Last May, in a fit of bleary-eyed jet-lag, I made the mistake of checking into a hotel without running through the standard list of questions I normally ask at the front desk to ensure I get a good room.
When I got to my assigned room, it was hot,
smelled like disinfectant and had a view of a large exhaust fan. The air
conditioning hummed and vibrated so loudly that I thought an A380 was landing
on the roof. Despite wanting to just crawl into bed and crash after the 10-hour
overnight flight, I returned to the front desk and told the clerk that the room
was not acceptable. A few keystrokes and a smile later, she apologized, and
handed me the key to another room in a recently renovated wing on the opposite
end of the hotel.
What a change! The hallway to my room was
bright and new. The bathroom was spotless, the room décor modern and clean, the
air conditioner was already on, and I had a nice view of airport runways
without a peep of airplane noise.
I learned then that it’s always a good idea to
give your room a quick inspection as soon as you enter — to avoid having to ask
for another room once you’ve unpacked and settled in.
When I walk into a hotel room now, I always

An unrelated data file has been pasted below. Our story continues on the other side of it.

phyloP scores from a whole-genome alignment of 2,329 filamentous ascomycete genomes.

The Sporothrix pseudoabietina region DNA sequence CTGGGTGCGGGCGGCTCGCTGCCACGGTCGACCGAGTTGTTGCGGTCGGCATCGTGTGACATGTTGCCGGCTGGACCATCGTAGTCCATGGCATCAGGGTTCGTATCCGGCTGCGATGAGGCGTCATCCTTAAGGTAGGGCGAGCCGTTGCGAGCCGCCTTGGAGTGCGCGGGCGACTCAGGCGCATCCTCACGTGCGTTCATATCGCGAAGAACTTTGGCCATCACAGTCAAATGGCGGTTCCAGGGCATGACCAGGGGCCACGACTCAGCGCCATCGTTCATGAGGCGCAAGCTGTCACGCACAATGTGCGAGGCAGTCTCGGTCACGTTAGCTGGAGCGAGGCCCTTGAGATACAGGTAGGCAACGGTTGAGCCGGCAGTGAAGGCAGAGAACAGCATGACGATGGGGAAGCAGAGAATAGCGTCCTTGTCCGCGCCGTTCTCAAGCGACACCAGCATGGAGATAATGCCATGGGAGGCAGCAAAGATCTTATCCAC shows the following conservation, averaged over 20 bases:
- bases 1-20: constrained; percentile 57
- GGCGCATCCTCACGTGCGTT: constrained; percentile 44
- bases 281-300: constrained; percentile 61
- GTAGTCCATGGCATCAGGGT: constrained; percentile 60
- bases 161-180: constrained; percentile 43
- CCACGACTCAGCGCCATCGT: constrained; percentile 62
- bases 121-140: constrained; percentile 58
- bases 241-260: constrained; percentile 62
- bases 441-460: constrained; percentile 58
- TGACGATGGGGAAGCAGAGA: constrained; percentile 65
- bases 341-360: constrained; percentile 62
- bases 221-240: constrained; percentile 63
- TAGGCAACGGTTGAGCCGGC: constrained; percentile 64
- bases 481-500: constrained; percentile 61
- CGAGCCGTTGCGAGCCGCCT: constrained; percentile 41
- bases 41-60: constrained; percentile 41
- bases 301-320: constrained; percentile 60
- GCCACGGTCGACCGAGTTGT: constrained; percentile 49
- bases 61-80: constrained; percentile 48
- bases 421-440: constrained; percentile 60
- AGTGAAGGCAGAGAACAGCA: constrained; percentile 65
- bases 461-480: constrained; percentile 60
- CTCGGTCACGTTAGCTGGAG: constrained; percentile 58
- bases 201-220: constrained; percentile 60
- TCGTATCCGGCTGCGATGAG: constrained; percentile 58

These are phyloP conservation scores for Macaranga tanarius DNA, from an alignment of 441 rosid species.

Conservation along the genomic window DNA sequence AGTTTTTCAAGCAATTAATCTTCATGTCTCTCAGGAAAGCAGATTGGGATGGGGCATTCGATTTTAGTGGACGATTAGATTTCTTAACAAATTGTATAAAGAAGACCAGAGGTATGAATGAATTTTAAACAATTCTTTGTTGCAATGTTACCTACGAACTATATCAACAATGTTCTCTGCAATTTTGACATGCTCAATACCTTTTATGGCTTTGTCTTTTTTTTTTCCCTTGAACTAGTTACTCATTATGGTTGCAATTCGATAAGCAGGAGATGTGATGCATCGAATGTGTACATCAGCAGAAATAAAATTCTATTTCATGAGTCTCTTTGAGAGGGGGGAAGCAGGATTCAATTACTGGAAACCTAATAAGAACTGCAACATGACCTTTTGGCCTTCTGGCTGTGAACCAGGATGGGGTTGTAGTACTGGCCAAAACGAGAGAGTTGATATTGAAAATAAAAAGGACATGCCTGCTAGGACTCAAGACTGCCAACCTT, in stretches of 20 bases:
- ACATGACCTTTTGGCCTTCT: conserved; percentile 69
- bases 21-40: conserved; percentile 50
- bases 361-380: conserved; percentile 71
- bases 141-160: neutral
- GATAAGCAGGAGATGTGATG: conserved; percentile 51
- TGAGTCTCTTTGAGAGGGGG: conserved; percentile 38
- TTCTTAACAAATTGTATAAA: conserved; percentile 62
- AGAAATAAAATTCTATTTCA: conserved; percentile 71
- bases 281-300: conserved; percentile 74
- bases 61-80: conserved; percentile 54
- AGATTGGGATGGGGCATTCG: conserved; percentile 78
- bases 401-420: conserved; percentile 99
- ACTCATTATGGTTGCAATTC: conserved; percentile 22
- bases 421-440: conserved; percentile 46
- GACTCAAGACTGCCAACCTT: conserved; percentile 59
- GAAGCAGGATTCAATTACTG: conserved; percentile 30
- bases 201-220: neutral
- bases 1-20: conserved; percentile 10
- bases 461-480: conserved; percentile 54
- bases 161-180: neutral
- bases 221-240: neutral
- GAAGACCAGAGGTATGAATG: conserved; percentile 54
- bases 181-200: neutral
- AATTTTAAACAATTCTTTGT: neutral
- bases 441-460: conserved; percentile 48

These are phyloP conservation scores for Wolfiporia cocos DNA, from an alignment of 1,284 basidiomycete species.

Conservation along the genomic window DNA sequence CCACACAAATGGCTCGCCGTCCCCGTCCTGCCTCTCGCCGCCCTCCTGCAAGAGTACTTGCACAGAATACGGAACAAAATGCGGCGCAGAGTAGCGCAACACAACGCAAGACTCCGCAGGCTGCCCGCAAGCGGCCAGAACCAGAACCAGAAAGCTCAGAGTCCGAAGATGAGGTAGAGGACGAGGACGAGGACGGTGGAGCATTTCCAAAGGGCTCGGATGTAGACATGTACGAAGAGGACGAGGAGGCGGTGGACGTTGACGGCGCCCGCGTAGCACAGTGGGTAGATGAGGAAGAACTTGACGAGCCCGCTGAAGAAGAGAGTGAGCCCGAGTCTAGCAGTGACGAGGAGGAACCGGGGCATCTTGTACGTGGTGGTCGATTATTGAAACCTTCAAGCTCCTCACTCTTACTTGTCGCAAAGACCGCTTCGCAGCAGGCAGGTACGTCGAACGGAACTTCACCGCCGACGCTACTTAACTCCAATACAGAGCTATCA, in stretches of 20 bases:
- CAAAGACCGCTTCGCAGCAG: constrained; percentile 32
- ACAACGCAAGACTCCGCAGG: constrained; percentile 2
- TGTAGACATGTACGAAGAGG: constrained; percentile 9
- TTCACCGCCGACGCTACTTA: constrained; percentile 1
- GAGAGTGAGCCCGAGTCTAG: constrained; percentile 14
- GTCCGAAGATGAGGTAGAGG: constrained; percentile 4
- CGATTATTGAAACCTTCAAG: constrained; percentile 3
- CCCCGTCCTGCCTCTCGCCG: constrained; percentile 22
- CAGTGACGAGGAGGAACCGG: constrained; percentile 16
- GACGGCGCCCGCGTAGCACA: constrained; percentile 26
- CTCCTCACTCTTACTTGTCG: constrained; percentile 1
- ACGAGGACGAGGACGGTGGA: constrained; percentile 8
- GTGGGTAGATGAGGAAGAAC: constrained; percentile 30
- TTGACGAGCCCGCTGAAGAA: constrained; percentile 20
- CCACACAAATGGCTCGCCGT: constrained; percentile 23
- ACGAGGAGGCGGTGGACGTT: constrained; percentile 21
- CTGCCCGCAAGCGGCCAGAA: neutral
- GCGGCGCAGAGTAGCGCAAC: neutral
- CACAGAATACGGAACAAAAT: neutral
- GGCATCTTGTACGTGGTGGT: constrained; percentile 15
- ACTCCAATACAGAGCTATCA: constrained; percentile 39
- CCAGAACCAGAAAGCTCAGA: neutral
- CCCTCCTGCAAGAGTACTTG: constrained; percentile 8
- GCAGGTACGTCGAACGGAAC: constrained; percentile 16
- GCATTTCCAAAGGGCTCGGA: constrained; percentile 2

check the view, the air conditioning/heating and the bed. I pull back the
bedspread to look for hair on the sheets or pillows, and I inspect around the
mattress edges for any evidence of bedbugs. If I’m planning to work in the room, I’ll turn on my laptop and check
the strength of the wi-fi signal. I also check that there are disposable
plastic cups for water because I’m never sure about the cleanliness of glasses.
I’m not the only one with a checklist. Janis
Cannon spends nearly 150 nights a year in hotel rooms. She’s spent her career
in the hotel industry, working in sales, as a hotel general manager and is now
a vice president at InterContinental Hotels Group overseeing brand management
for the Crowne Plaza and Hotel Indigo chains.
As soon as she walks in a room, she flushes the
toilet to make sure it is operational and checks grout lines in the tub and
shower for a solid clean seal. “It says a lot about the age and overall
condition of the room,” she said.
“I also check the floor space between the
nightstand and the bed, which indicates how thorough the room cleaning and
inspection process has been,” she said. Like me, Cannon checks for air
conditioning fan noise and looks out the window to see if there is anything that
might disrupt sleep.
What are the first things you check when you
walk into a hotel room? Please leave your comments on our Facebook page.
Chris McGinnis is
the business travel columnist for BBC Travel